Mexican heather (Cuphea hyssopifolia), also known as false heather, is a member of the family Lythraceae. Native to Mexico and Guatemala, Mexican heather is a perennial evergreen that prefers warm, tropical climates such as those in USDA planting zones 9 and 10. It will live in zone 8, but might die to the ground in winter and return in spring. It will grow best planted outdoors in these planting zones. In all other zones, Mexican heather should be planted in containers where the climate can be controlled.
Bring container-grown Mexican heather indoors, in the event of a freeze or frost, as it is very cold-sensitive. Place the container in a sunny, warm area and do not place outdoors until the weather has warmed.
Water the soil around the Mexican heather well, being sure it reaches down to the plant’s root system, at least 24 hours before a frost or freeze. This will give the plant’s root system extra protection during the cold weather and keep it warm.
Mulch around the plant with cypress mulch, pine bark, leaves or pine needles to help the soil retain warmth. This will also allow the soil and root system to retain moisture.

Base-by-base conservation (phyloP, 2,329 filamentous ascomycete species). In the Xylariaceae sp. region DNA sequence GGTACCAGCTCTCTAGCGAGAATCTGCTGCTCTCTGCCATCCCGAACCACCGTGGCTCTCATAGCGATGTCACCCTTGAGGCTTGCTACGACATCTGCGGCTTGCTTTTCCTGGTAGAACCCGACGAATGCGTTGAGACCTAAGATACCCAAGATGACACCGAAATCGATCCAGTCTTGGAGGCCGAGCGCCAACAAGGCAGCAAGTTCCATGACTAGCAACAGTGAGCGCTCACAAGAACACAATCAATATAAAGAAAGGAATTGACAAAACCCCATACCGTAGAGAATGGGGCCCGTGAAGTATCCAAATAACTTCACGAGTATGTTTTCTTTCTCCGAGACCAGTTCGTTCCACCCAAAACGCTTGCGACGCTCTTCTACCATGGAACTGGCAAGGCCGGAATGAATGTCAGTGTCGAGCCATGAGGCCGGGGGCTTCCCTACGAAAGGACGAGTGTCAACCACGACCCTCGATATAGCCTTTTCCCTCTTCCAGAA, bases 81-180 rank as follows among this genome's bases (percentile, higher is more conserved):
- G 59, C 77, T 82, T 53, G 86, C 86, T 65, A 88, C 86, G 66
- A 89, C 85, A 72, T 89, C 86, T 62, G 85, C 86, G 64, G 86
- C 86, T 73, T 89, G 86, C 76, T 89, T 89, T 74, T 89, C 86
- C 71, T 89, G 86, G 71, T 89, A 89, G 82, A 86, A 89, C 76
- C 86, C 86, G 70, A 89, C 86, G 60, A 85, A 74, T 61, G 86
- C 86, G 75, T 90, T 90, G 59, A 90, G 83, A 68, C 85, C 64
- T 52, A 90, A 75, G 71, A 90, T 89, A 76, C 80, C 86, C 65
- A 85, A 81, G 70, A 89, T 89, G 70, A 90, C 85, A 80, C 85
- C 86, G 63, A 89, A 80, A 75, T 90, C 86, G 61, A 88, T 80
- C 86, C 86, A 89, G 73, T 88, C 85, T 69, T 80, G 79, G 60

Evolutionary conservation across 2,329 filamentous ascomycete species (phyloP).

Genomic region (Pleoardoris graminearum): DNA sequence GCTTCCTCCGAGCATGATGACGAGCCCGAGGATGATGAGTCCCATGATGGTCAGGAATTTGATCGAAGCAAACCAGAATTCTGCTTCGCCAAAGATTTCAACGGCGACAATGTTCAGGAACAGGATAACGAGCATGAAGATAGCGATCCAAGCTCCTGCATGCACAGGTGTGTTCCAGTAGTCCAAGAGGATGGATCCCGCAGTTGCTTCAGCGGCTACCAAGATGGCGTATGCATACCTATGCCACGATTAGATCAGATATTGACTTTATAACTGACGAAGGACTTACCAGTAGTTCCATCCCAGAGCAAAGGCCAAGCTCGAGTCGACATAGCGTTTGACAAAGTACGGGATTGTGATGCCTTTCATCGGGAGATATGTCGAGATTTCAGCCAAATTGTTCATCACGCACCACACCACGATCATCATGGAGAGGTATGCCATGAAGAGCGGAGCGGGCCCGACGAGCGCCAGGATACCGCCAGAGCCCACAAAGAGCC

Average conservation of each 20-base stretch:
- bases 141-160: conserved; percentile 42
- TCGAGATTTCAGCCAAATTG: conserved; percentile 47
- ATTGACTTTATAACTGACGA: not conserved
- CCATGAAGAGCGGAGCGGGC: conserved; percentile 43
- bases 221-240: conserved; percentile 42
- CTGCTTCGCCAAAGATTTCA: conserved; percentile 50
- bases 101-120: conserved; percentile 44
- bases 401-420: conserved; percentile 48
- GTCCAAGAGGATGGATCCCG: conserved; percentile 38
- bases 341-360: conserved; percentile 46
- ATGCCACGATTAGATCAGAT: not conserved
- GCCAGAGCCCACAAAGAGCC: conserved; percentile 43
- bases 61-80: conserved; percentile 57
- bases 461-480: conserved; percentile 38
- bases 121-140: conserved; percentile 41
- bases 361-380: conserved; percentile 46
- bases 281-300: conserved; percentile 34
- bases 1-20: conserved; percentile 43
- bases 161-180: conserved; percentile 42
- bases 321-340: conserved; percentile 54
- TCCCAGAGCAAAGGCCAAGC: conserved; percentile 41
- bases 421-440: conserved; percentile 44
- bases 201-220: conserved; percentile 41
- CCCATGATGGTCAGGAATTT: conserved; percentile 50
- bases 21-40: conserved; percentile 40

Cover the Mexican heather with a sheet, blanket or some other type of covering made out of cloth. Plastic will burn the plants once the sun rises. Place bricks, dirt, wood or some other type of material on top of the cloth to keep it in place if the weather is windy as well as cold.
Place a 60-watt outdoor light under the blankets covering the Mexican heather, to help produce more heat. String a strand of Christmas lights around the plant’s foliage, if a hard freeze is not expected. This will give the plant a constant supply of heat, as well as a festive look.
Things You Will Need
- Cypress mulch
- Pine bark
- Pine needles
- 60-watt outdoor lamp
- Christmas lights
- Mexican heather grows to a height of 24 inches and forms a mound 18 to 36 inches in diameter, making this a good plant to use in borders.
- Mexican heather blooms year-round with flowers in purple, lavender and the less-common white.
- Mexican heather is relatively drought-tolerant once established and has very few pest problems.
- Wait until spring to prune the Mexican heather if the plant gets frost-burned. Continue to protect the plant during cold snaps, but areas of the plant that look dead might come back to life in springtime.
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